Freedom is the freedom to say that two plus two make four. If that is granted, all else follows. (Winston in George Orwell’s “1984”)
I heard a terrific sermon yesterday that rattled me a bit near the end. The claim that did it was that silence in the face of un-truth is wrong. The preacher spelled it out in terms of our fears of being “political” in conversations around the water cooler, fears that prevent us from speaking up. My mind extended that application to the Thanksgiving table and to Facebook: I have decided over and over again that countering false claims is not worth the drama that inevitably follows. I have made a grumbling peace with this new normal of everyone having their own sources and sets of facts and the seeming impossibility of reconciling them.
What yesterday’s sermon made me wonder is if saving myself some drama comes at a cost for others. Is it not a kind of cruel indifference to leave one another to our own truths? What must you think of me to allow me to persist in a falsehood because you don’t think convincing me worth the effort? Is not abandonment of our neighbors a very real by-product of a polarized era, not just that we are divided but that we grow resigned to our divisions, even comfortable with them?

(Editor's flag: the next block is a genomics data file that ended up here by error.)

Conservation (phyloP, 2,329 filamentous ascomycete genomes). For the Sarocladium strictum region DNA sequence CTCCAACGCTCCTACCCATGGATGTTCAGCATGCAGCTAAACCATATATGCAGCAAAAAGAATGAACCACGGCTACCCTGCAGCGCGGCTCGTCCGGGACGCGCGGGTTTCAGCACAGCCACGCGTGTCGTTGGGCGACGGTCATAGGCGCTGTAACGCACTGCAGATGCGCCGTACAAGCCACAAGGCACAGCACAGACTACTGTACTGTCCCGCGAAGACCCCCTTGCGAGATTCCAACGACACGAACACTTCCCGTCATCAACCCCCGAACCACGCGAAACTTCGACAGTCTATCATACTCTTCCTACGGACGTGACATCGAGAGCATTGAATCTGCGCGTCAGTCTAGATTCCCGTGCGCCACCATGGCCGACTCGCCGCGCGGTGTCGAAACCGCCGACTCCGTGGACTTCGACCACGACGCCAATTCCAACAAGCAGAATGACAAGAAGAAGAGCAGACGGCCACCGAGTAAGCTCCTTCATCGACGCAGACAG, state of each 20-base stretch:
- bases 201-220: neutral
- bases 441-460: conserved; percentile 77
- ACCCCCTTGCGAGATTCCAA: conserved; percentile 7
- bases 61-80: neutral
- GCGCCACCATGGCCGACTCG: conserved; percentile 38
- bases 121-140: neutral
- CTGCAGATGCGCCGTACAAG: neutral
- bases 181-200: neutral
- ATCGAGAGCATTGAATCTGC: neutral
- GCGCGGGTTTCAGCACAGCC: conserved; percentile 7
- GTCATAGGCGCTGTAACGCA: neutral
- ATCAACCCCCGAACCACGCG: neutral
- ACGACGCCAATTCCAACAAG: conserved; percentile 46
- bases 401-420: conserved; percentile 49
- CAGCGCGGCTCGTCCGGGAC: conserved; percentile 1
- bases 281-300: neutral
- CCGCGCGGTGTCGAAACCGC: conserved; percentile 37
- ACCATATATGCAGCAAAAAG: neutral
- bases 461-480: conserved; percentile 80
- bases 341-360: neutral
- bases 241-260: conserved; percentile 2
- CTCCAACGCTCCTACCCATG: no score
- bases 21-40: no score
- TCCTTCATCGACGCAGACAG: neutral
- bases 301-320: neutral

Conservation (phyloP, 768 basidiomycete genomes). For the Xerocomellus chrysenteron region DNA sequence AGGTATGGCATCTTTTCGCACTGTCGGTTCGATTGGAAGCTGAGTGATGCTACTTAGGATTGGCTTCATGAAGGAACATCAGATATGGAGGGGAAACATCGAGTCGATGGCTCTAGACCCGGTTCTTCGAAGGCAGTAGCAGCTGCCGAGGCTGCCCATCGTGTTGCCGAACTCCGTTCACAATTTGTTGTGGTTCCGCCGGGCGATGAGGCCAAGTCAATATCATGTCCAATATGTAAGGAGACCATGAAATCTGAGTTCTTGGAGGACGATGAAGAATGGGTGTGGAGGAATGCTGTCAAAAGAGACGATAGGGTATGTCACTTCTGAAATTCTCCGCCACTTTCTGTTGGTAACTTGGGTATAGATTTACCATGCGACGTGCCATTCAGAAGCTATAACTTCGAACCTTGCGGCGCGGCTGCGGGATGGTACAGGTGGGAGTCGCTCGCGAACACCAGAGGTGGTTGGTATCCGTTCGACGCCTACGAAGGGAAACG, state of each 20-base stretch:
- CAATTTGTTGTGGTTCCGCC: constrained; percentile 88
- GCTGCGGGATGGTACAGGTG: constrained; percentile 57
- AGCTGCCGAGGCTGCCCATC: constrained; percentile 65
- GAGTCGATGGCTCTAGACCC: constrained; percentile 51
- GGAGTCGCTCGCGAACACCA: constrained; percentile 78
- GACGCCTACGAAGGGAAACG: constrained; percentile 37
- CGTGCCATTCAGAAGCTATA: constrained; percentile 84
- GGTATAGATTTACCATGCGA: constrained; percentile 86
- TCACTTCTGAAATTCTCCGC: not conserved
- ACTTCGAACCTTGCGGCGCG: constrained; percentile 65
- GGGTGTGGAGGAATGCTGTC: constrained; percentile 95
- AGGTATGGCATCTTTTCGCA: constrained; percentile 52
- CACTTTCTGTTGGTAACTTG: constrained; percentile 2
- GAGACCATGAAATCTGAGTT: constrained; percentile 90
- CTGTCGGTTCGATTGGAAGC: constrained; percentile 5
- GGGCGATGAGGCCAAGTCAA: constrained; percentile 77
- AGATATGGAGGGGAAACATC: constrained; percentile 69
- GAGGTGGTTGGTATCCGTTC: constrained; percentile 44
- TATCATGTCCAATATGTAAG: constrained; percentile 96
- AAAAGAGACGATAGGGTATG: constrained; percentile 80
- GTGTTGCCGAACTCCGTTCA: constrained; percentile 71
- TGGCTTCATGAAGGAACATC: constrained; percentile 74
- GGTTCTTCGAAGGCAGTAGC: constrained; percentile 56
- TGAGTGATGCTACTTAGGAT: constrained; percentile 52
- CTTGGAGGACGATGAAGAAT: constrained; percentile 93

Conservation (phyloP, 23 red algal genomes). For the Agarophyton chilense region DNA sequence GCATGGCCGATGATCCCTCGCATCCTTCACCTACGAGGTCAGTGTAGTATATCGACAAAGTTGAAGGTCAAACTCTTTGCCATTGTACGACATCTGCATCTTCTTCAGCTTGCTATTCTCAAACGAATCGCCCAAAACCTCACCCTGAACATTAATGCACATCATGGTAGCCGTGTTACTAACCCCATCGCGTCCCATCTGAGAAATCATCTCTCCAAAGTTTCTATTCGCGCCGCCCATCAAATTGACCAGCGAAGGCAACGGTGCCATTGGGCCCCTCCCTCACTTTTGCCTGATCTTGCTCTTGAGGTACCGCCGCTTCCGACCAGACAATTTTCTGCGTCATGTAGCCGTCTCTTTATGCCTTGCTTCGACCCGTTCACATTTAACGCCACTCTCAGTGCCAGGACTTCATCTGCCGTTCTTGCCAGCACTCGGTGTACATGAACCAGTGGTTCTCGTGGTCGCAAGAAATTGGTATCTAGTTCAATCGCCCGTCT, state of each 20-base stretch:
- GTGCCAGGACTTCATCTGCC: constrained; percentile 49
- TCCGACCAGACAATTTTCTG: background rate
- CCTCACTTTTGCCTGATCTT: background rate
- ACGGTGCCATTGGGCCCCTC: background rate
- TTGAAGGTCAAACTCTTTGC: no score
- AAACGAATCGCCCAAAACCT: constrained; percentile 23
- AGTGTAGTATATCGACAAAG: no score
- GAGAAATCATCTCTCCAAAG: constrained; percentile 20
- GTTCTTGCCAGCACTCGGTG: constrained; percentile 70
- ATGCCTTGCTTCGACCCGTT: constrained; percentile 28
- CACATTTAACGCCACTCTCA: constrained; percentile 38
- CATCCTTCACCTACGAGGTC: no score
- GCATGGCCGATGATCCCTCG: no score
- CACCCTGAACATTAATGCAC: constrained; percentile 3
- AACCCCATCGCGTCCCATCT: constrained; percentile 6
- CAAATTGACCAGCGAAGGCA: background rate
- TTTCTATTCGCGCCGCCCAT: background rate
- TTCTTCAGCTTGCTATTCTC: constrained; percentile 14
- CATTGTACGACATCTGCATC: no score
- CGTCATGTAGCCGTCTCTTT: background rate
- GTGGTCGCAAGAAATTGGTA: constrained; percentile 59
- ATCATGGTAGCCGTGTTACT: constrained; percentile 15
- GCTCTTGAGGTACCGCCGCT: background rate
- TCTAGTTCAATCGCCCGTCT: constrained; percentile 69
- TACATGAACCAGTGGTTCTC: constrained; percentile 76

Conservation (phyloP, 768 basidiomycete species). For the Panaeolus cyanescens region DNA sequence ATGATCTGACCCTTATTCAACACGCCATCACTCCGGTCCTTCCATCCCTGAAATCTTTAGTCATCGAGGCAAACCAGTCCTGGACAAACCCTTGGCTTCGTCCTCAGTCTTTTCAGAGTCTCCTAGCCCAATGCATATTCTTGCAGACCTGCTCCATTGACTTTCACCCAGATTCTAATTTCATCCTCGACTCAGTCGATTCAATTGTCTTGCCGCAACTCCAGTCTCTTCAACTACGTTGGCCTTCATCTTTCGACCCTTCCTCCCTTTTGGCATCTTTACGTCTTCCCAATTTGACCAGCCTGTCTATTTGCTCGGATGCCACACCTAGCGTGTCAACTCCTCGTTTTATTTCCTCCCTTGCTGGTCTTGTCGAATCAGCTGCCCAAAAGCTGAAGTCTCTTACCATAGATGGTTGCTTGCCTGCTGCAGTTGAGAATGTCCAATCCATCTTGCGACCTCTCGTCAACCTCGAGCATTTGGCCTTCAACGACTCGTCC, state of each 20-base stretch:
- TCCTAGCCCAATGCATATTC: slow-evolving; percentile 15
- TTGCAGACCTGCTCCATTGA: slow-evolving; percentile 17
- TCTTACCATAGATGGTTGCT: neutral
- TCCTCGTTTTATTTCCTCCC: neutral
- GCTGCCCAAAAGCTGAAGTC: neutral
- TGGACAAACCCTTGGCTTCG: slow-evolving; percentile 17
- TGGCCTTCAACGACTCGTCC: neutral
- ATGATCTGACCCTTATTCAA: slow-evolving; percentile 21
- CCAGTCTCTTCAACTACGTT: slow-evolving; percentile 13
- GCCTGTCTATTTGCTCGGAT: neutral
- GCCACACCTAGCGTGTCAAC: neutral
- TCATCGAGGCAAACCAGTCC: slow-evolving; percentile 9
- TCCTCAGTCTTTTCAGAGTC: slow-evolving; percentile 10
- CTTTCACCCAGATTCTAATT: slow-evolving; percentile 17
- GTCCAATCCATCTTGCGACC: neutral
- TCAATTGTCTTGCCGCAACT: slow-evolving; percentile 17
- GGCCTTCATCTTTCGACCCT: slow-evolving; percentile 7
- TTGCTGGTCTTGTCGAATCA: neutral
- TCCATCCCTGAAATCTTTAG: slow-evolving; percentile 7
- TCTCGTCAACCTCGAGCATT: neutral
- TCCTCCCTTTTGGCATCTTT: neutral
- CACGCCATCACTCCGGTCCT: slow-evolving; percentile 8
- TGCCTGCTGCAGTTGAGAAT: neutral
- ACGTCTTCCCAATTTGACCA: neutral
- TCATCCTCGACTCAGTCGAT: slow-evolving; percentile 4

Shouting at one another won’t fix this. We know that. Parroting party talking points and snide late night talk show clips won’t either. That, by now, is obvious. But we don’t have to fix the whole problem in every interaction. Small suggestions of veracity add up. Bread crumbs of evidence become a trail that can lead us to a truer destination than where we are now.
Some of us around the watercooler don’t want to hear it, but some of us do. For the ones who care, it’s worth it.